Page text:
The summer season in the Northern Hemisphere officially arrived Friday, but there were some regions in the United States that apparently didn't get the memo and spent the first day of summer trapped in a winter wonderland.
While some may fire up the barbecues and spend time doing outdoor activities this weekend, others will have to bundle up to avoid the cold over the next few days.
Such is the case for the northern region of Colorado, where snow was falling on the first day of summer at higher elevations, making some places above 9,000 feet look more like midwinter. The cold and snowy pattern is expected to continue in certain areas of Colorado that could get between 4 and 10 inches of snow over the weekend.
Snow was falling in the northern Colorado mountains Friday morning, above 9,000 feet at Rabbit Ears Pass . Photos courtesy Colorado Department of Transportation
"A vigorous system diving into the Four Corners region will lower freezing levels tremendously. The highest totals are expected on elevations above 10,000 feet, where potentially over half a foot of snow could fall," said AccuWeather Meteorologist Brett Rossio. Some spots at elevations close to 8,000 feet may not be exempt from some snowfall and low temperatures, Rossio added.
Thanks to the great topographical variation of Colorado, due to the Rocky Mountains running through the state, weather conditions undergo drastic changes during most of the year. Even so, snow of this magnitude this time of year is relatively rare, said Rossio.
A light coating of snow that fell near West Yellowstone on Friday. Photo by Garrett Harvey
Average temperatures begin to climb to the range of 70-80 degrees Fahrenheit in Colorado next week, and more typical dry and warm conditions of the season are expected to return.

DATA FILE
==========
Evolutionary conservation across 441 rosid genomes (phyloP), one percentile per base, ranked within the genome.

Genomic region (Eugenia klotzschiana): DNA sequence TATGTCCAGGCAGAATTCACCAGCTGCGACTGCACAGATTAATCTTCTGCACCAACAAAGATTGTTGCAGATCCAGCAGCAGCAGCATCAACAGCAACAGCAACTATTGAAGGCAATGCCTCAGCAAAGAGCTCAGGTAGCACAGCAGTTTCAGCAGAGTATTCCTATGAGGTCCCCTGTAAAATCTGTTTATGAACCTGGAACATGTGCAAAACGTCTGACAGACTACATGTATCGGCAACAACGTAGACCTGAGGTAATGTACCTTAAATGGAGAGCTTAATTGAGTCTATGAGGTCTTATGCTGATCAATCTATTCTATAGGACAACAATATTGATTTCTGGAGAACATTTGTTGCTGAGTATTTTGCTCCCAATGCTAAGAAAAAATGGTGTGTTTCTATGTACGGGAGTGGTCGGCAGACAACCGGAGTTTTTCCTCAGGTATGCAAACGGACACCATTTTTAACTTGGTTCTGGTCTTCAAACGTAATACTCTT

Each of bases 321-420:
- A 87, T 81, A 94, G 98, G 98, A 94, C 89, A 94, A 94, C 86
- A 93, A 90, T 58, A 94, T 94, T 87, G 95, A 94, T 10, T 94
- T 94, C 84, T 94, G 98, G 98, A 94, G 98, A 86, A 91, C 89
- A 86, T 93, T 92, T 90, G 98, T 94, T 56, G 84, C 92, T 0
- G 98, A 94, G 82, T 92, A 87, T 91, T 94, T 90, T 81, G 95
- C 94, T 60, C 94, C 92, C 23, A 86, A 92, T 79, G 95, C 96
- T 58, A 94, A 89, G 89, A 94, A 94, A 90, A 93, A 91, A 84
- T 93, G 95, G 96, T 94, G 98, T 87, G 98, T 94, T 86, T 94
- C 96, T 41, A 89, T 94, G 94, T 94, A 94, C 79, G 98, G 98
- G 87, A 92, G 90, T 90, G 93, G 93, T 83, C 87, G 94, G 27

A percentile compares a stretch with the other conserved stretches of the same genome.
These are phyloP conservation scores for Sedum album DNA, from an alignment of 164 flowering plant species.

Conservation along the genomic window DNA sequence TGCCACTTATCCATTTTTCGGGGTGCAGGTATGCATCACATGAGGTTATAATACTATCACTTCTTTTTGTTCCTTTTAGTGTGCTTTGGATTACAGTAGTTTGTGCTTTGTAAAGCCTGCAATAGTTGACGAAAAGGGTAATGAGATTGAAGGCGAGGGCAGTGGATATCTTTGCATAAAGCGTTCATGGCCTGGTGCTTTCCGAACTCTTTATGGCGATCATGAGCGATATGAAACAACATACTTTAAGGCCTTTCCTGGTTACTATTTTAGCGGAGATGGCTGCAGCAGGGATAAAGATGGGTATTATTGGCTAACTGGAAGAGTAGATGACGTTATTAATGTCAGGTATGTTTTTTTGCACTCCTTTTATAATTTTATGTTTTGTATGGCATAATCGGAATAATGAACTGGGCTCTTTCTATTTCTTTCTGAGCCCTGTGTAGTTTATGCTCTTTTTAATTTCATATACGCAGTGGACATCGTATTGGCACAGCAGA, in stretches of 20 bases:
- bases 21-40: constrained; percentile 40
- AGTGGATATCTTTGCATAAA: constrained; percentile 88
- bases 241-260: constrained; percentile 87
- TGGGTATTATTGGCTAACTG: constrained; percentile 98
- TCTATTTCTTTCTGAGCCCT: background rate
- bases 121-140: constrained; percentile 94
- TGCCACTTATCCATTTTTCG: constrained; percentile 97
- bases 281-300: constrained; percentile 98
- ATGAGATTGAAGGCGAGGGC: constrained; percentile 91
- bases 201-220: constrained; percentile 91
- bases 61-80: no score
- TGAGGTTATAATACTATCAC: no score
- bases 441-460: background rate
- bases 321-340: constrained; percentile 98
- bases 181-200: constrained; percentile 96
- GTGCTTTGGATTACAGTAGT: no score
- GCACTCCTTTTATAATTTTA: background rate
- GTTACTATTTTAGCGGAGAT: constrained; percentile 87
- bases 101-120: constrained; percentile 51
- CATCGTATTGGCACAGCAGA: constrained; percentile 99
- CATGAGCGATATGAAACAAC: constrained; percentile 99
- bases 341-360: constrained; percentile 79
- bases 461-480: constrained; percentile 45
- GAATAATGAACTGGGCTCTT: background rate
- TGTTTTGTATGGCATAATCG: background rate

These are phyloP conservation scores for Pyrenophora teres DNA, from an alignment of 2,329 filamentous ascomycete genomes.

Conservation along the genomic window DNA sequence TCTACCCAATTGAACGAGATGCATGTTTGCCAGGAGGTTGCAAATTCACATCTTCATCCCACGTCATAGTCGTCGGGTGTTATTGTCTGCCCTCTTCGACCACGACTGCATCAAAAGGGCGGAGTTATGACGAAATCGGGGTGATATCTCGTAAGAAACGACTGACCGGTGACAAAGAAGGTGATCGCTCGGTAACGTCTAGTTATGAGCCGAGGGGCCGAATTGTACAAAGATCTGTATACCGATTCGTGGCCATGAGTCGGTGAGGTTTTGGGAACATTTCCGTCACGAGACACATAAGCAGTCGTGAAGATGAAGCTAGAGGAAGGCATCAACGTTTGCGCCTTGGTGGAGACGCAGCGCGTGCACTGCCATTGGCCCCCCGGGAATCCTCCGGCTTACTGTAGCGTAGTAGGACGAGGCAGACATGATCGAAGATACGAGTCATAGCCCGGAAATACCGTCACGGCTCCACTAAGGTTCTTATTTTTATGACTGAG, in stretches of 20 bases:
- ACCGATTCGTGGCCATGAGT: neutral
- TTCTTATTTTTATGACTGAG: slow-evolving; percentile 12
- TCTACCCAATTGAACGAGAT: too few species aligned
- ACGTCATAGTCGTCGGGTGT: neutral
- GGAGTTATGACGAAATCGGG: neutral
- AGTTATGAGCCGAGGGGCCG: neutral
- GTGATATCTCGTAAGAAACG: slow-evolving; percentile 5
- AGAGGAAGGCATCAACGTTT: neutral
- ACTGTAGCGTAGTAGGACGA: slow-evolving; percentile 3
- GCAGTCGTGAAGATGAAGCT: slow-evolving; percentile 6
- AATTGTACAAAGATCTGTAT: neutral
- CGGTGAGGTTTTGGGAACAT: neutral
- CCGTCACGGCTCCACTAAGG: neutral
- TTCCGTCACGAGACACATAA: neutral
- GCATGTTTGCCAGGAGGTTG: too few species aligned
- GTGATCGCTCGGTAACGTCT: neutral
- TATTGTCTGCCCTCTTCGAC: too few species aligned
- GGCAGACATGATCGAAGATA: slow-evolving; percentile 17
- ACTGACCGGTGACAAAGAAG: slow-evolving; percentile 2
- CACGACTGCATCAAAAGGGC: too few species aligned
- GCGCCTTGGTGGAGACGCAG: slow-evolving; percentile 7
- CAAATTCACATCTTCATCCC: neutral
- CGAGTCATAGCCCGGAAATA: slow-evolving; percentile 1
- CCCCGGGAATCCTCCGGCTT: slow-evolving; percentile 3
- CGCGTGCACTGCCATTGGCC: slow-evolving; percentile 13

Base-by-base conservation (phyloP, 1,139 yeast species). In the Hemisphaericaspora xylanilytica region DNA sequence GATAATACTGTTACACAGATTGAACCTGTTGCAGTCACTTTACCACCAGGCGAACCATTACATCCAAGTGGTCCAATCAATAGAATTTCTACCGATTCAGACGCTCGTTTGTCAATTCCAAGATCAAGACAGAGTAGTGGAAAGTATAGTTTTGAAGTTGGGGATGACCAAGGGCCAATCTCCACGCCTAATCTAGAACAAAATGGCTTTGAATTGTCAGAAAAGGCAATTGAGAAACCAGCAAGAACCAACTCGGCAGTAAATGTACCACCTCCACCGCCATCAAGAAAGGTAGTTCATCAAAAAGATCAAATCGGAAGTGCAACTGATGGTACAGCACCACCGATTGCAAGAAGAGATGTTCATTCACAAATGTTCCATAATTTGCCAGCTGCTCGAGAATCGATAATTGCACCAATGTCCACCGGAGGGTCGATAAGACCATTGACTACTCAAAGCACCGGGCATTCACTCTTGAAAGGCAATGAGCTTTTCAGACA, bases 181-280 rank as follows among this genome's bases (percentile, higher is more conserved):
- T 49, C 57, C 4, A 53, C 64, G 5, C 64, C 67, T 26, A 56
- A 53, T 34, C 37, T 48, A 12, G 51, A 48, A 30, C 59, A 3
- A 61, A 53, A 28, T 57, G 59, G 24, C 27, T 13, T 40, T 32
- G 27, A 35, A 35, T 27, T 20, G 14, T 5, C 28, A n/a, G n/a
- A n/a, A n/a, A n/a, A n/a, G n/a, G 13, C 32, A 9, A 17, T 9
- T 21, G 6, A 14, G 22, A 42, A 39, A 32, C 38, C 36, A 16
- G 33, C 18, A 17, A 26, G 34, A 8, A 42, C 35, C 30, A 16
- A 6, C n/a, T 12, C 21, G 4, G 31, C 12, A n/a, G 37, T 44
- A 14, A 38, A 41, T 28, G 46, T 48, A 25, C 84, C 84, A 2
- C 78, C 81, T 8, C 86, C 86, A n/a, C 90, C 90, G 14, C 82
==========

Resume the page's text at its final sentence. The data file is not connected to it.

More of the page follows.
Farther north of Colorado, some parts of Montana were under a winter weather advisory on the first day of summer. And light snow fell in places there too, making for some unusual photos that were posted on social media. Garrett Harvey posted a photo on Twitter showing a coating of snow on the back patio of the house where he's visiting, which is near West Yellowstone. To mark the unusual occasion, Harvey, 17, used his finger to write the words "Summer 2019" in the snow. He said about a quarter of an inch of snow fell there.
A snowman graces the view of the Mount Washburn Fire Lookout webcam on the first day of summer 2019. Photo courtesy National Park Service
"I was extremely surprised to see snow on the first day of summer, since I live in Florida," Harvey told AccuWeather in a message via Twitter. "It was a wonderful thing to experience in Montana," Harvey, who lives in Naples and plans to study meteorology in college, added.
And there was enough snow inside Yellowstone National Park that someone was able to build a snowman in front of the web cam that keeps a watch of the Mount Washburn, which is situated at an elevation of about 10,000 feet.